Energy Star

Caroline Mcginn

CMS also identified site-based energy coordinators—typically administrative team members or other leaders—who receive energy-consumption information about their schools and share it with staff and the public to raise awareness about conservation practices. To further reduce energy in their facilities, the energy coordinators receive checklists and other energy-related information from the CMS Building Services Group, which includes custodial, energy management, architectural, mobile classroom, energy, environmental health and safety representatives.

Student and staff participation is central to the program’s success. Teachers and students receive monthly reports of energy use and help increase efficiency by turning off lights and computers when not in use. CMS ensures everyone is actively participating through repetition of its energy-efficiency message and by tracking site utility usage. Some schools have integrated energy-efficiency lessons into their curriculum. Efficiency lessons learned in school will hopefully be taken home, which in the long run will aid future generations in energy independence.

Moving Forward

To meet its 2014 strategic goals, CMS used the 2007-08 school year as a baseline at which time it had a district-wide kBtu per square foot of 59.96. As of the school year that ended June 2012, CMS has achieved 46 kBtu per square foot, well beyond the established goal of a 20 percent reduction.

In the baseline year, the district used 226 million kilowatts of electrical power to operate schools and offices. It used 3.5 million therms of natural gas. It consumed more than 256 million gallons of potable water. The district generated more than 20 million pounds of solid waste. For the school year that ended June 2012, CMS used less than 190 million kWh and less than 2.7 million therms while opening two new high schools, two new middle schools and 11 new elementary schools, as well as completing multiple additions and renovations. This savings allowed the district to avoid more than $22 million in costs during the economic downturn that squeezed school funding, which consequently reduced the number of district layoffs and redirected some funds to classrooms.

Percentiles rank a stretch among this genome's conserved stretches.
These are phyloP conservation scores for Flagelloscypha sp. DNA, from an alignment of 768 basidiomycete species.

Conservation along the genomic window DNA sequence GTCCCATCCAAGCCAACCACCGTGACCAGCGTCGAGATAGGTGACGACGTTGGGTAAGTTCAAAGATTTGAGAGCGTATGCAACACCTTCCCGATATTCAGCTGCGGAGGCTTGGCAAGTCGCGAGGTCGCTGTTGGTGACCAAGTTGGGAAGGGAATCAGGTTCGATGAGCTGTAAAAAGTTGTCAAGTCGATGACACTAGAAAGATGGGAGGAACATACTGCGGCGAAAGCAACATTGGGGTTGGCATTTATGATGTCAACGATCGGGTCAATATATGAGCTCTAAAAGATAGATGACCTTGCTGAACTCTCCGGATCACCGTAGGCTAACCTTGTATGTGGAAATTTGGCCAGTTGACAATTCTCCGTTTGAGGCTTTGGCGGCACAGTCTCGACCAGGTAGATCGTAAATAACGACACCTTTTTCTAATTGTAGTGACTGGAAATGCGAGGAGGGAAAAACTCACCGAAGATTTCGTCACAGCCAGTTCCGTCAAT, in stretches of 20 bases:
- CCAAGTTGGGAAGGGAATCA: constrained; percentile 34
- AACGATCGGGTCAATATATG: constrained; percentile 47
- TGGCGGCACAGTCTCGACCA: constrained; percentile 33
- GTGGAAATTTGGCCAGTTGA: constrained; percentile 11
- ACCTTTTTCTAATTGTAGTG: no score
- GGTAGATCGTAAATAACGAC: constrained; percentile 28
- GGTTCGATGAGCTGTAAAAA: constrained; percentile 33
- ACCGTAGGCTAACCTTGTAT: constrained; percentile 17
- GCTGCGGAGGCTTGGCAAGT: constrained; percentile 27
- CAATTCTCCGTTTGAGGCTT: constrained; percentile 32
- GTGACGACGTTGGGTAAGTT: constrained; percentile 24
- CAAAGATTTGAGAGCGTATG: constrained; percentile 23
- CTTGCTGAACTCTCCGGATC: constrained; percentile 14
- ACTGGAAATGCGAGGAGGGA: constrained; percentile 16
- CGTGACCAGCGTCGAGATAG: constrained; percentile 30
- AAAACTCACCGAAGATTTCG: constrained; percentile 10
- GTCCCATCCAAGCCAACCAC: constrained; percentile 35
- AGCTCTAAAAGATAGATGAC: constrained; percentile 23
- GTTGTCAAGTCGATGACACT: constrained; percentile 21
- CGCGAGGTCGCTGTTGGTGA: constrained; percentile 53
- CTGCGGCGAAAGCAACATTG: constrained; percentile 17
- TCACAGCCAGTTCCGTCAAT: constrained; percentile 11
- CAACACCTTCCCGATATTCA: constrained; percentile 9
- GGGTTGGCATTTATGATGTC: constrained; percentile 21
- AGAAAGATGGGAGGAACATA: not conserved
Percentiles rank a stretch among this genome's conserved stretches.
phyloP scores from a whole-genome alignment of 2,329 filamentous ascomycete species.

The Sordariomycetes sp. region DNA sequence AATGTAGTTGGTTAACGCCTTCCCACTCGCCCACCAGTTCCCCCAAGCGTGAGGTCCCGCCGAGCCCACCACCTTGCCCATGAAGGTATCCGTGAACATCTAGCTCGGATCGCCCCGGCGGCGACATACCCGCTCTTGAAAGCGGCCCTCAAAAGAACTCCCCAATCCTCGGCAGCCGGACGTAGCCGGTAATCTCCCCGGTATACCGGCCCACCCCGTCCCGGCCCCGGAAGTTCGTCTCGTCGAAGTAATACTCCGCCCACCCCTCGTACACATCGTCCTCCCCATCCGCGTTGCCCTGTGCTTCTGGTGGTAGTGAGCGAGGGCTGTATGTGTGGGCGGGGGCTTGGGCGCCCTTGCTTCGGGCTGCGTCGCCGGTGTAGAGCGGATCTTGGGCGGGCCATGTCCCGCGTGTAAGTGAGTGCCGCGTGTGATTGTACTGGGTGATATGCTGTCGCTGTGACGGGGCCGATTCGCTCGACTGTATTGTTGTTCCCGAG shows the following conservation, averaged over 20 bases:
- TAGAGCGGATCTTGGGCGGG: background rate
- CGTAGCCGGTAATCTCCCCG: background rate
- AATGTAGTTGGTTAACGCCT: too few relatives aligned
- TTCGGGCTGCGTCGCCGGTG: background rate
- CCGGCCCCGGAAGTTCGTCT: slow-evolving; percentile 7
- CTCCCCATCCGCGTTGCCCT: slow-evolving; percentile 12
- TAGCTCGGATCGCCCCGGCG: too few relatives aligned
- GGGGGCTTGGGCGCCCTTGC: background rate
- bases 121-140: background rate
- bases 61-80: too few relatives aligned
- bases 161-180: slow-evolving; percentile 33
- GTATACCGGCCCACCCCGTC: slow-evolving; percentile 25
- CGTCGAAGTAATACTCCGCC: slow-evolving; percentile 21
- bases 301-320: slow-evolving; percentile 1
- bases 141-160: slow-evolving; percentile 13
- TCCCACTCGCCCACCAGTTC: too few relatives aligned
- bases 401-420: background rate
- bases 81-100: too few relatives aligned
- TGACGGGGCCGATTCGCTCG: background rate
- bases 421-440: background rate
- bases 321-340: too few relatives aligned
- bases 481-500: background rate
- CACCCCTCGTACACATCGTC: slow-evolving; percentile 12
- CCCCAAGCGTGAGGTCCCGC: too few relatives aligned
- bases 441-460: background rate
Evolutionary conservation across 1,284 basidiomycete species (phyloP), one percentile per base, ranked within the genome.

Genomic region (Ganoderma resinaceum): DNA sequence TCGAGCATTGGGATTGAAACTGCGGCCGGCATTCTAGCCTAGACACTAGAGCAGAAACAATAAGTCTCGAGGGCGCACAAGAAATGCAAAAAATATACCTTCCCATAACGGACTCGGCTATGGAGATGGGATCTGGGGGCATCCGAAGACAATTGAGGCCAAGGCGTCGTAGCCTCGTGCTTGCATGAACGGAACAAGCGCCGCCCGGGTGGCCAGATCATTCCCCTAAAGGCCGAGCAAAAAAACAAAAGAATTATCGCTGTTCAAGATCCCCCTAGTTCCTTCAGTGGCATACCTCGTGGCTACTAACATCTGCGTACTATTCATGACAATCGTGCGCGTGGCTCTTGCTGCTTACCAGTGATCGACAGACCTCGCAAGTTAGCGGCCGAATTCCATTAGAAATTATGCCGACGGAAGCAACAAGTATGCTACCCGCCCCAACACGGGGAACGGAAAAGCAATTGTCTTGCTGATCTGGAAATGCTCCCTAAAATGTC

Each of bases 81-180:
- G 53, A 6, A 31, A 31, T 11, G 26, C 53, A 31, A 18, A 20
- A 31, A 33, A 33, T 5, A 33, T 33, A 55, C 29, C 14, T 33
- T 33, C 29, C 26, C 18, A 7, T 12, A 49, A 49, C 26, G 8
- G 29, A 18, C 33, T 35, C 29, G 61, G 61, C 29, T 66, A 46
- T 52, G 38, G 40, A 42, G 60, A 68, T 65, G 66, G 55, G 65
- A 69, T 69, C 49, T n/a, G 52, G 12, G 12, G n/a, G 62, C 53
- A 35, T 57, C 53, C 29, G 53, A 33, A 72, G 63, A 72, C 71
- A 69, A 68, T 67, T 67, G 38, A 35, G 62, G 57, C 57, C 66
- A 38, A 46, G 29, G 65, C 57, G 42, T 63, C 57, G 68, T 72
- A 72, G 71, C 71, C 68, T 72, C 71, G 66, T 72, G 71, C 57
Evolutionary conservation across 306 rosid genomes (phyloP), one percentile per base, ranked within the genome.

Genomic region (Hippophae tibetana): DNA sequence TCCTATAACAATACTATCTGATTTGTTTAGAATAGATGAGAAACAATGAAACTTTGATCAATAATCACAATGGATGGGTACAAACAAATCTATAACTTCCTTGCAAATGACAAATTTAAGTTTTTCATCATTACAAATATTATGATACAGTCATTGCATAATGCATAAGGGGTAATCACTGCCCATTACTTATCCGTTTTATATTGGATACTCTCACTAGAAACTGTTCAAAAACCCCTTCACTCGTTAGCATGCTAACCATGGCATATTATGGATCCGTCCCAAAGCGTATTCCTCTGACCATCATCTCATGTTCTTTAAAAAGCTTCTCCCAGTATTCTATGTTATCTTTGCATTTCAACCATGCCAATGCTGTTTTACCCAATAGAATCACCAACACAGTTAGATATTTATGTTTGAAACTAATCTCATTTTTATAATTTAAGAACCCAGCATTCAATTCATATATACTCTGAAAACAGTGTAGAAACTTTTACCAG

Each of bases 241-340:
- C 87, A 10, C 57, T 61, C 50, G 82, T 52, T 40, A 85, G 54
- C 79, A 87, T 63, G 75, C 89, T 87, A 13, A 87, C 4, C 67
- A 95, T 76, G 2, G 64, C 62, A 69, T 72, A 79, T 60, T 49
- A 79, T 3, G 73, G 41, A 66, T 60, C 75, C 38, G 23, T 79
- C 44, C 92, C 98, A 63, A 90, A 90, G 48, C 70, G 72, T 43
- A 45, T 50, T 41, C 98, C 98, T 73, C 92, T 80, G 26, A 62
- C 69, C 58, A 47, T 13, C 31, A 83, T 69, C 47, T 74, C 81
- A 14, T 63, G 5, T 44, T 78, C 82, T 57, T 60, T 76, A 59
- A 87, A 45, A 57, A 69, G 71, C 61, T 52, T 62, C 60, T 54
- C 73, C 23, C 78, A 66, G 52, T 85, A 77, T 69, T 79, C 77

Kiron Fan

CMS tracks all utility usage with a utility-manager software program that identifies schools with high or low energy consumption, as well as those with significant variants so they can be directly uploaded into the software program, reducing labor costs. Electronic billing has allowed the district to use a part-time data-processing technician, an energy manager and one support employee to manage its energy program. Typically, CMS looks at monthly and yearly data, but any timeframe can be used; CMS has data for the past 10 years. By identifying how facilities are performing, CMS is better equipped to utilize its limited resources in a manner that saves the district as much money as possible.

With the combined efforts of maintenance, property managers, custodians, engineers, students and teachers, CMS has raised its portfolio average ENERGY STAR rating to 73 from less than 50. A rating of 50 indicates average energy performance while a rating of 75 or better indicates top performance. Sixty-five CMS buildings, representing 7.2 million square feet, have received ENERGY STAR certification, meaning they have achieved a rating of 75 or better. Commercial buildings with the ENERGY STAR designation use, on average, 35 percent less energy than other buildings. They also release 35 percent less carbon dioxide into the atmosphere.

About the Author

Bryan Steiner
Bryan Steiner is a senior construction engineer of Building Services with Charlotte, N.C.-based Charlotte-Mecklenburg Schools (CMS), the 18th largest school district in the U.S. He is CMS’ energy team leader and has reduced the district’s utility budget from in excess of $27 million to $23 million.

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